The Chinese Communist Party grew by 1.3% in 2014 to 87.8 million members, according to a communique released on Tuesday by the Organization Department of the Central Committee. This comprises about nearly 8% of China’s adult population and makes the Party larger than the population of Germany.
The rate of Party growth has slowed from previous years, which the report attributes to efforts to control the “quality of members” and strengthen the Party’s “vigor and vitality.” AP links these efforts to President Xi Jinping’s consolidation of Party control of the government as well as non-governmental organizations. The refinement of Party membership also comes amid Xi’s anti-corruption campaign. Still, “slimming down is hard to do,” as Wall Street Journal’s Felicia Sonmez explains:
China is in the midst of a sweeping anti-graft campaign under President Xi Jinping, with announcements of corrupt officials’ investigation and ouster from the party a near-weekly occurrence. Along with that crackdown has come a steady stream of warnings for party members to rein in behavior ranging from their mahjong playing to the use of terms like “dude” or “boss” when addressing their superiors.
At its heart is the pursuit of the party’s survival. Xi and other top leaders have made a point of reminding cadres that the Chinese Communist Party must avoid the same pitfalls that brought about the demise of the former Soviet Union – particularly disloyalty to Communist ideals – with some Chinese scholars warning that the Soviet collapse came when the ranks of its Communist Party had swollen to an unwieldy 19 million, or nearly 10% of the Soviet Union’s adult population.
Yet despite a vow by China’s Politburo leaders to limit the party’s size and purge “unqualified members,” statistics released by the Organization Department show that membership has actually grown over each of the past four years, albeit at an increasingly slower rate. [Source]
A facelift accompanies the nip and tuck of the new membership statistics. 82% of new members in 2014 were under 35, while the People’s Daily reports that “students make up 37.3% of new Party members, the largest proportion [of any group].”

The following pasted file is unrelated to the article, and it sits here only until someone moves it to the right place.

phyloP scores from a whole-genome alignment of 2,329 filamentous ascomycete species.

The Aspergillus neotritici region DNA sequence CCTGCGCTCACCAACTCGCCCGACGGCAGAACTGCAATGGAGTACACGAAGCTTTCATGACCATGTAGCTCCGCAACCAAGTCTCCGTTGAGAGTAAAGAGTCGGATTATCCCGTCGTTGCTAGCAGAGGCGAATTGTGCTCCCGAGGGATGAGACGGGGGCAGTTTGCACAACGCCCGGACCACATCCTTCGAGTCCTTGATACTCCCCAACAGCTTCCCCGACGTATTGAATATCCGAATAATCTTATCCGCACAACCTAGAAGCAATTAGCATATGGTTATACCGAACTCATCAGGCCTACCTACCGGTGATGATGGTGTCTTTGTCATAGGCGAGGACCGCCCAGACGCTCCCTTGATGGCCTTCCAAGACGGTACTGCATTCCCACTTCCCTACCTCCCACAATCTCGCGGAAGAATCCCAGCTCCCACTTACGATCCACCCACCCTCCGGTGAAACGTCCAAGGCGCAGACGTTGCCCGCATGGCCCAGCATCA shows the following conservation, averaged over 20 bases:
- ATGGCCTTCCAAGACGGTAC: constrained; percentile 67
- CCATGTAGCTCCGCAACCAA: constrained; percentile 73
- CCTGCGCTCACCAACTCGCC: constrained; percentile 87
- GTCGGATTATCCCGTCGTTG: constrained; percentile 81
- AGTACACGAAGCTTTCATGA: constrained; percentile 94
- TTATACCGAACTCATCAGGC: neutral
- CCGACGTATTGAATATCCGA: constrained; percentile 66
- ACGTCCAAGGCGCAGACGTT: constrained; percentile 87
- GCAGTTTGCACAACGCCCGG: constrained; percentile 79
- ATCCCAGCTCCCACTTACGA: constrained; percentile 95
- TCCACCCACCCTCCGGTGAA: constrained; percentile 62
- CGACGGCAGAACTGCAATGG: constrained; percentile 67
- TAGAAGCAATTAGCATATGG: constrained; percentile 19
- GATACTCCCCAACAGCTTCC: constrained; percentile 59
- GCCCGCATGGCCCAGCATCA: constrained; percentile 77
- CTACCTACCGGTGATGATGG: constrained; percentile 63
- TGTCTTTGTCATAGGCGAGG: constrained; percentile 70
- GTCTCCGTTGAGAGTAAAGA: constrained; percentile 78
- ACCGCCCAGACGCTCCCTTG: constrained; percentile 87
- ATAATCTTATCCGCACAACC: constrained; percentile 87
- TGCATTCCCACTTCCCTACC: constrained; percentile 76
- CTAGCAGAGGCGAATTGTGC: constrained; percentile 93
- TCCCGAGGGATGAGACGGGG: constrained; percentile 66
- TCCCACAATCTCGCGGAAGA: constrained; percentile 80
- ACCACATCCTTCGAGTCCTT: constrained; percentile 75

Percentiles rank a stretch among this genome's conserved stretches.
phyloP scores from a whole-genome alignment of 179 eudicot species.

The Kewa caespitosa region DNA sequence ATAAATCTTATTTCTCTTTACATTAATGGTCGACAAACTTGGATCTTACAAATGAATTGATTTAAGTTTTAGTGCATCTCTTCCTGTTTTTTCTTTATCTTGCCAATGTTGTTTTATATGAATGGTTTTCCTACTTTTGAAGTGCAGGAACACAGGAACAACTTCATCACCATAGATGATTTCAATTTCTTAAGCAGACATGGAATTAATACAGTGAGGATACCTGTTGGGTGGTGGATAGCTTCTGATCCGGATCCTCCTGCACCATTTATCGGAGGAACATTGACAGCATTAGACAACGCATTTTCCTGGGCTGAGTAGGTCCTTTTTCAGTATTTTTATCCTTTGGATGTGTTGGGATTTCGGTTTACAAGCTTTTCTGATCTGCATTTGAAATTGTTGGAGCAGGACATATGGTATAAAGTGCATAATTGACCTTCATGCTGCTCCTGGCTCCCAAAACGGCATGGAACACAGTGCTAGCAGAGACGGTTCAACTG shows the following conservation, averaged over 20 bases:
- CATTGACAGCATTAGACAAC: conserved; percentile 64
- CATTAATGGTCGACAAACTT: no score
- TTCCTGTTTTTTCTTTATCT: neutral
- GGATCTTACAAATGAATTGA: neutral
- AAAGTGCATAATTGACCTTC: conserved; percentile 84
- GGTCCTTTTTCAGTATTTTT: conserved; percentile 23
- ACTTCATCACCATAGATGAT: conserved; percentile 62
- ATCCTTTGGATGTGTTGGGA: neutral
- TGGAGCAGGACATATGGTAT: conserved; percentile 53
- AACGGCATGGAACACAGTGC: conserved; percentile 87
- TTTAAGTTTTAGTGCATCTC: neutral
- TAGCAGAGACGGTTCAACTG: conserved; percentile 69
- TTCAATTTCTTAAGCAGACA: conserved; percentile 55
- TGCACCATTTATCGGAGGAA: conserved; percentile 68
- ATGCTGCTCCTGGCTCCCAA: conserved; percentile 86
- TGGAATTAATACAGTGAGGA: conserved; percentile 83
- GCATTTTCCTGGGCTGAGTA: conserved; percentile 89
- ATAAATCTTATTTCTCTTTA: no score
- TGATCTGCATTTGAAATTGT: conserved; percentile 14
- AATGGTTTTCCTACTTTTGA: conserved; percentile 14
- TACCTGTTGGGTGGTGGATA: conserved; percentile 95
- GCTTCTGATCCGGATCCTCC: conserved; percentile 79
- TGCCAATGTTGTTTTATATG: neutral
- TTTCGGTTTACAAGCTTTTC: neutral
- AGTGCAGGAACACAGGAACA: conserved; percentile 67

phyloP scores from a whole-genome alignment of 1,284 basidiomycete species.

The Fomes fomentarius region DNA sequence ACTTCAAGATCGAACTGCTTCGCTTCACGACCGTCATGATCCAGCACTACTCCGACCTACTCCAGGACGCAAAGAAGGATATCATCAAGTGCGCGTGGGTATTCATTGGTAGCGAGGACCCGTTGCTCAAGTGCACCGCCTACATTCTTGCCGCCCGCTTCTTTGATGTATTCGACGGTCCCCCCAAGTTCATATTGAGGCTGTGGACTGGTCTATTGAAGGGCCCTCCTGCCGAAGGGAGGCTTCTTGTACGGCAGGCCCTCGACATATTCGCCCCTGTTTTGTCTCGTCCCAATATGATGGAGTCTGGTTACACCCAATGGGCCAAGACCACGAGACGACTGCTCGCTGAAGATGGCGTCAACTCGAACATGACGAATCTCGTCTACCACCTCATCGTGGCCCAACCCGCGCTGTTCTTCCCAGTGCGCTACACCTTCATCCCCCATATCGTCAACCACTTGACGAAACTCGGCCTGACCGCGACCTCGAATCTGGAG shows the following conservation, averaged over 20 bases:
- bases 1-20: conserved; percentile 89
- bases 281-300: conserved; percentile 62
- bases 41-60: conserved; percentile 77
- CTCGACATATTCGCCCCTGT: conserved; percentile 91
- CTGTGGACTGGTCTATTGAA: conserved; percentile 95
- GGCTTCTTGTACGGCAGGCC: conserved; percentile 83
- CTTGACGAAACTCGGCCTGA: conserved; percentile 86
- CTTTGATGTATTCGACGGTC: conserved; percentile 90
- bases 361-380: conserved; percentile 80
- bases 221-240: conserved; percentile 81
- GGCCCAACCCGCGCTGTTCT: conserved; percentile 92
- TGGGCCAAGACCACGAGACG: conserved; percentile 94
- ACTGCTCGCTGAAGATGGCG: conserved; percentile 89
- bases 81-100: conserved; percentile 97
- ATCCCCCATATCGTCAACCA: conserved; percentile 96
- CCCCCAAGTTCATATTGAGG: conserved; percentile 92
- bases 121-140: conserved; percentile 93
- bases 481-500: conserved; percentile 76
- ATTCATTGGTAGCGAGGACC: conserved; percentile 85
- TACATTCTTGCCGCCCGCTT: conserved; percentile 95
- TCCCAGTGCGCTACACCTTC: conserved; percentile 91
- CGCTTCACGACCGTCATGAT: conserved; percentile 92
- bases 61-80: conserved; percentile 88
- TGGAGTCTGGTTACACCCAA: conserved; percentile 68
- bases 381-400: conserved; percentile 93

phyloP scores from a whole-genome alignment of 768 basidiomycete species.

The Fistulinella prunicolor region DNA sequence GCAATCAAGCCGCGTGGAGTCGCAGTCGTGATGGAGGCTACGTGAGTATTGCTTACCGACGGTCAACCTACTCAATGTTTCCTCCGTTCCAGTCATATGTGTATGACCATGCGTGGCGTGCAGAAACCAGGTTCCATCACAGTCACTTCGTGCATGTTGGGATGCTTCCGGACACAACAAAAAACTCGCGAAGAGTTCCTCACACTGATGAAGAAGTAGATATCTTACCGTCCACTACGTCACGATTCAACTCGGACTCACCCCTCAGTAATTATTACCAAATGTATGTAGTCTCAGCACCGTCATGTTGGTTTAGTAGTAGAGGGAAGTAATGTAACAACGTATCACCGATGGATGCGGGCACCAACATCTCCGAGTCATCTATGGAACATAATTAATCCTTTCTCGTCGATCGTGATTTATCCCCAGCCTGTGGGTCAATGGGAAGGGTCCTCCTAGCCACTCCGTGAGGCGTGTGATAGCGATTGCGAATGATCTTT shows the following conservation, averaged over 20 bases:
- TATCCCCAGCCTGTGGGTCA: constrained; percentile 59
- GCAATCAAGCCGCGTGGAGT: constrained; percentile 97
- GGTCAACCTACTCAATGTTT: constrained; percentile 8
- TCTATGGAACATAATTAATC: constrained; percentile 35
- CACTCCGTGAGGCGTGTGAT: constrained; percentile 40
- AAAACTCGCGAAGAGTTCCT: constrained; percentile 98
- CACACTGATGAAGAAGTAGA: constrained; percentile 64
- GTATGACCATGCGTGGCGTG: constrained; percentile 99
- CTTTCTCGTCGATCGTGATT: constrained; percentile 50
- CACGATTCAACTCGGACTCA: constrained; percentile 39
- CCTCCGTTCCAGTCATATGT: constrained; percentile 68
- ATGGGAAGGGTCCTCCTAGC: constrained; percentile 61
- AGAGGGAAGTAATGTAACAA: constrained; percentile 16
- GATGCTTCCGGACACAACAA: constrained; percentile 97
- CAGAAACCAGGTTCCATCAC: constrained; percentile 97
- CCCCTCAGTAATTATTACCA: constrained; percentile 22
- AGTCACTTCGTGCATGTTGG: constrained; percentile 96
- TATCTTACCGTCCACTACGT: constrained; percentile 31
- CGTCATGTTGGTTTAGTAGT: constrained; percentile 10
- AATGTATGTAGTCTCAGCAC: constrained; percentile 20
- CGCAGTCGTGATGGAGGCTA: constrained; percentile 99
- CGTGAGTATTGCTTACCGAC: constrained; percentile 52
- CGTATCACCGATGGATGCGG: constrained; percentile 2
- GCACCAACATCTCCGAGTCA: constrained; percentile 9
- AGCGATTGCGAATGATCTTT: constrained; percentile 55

But the new image falls flat for some Weibo users, who continue to see bloat in the ranks of the Party. “Strive for 1.3 billion,” writes Yuanyulailüshi (@袁裕来律师). Better yet, recruit the whole world, suggests @bjzyh51.
Other netizens rail against the opportunism of many young recruits, who see Party membership more as a resume booster than a political affiliation. A 2014 Fudan University study found that Party members in Shanghai made up the majority of the city’s richest young adults. Despite the anti-corruption campaign’s measures to cut back on extravagant spending among cadres, many netizens still perceive Party membership as a tool for personal gain:
Youjiduiyuan79813 (@游击队员79813): There’s not one person guilty of graft who isn’t a Party member. I hope the members get more honest.
NingjingzhiyuanJIAXING (@宁静致远JIAXING): Let me just say that many of the Party members I’ve had contact with are really selfish. If it’s something good they fight over it, and their political awareness is worse than ordinary people’s. Party fees pay for trips to so-called sacred revolutionary sites or for gifts on July 1 [Party Founding Day]. I just hate them now!
Xiangjiaozhongjiezhe (@香蕉终结者): I was the class head at university, but because the head teacher and I didn’t get along, I didn’t have a chance to join the Party after I was done with classes. I may be the only class head who isn’t a Party member. For this, I am forever grateful to my teacher. [Chinese]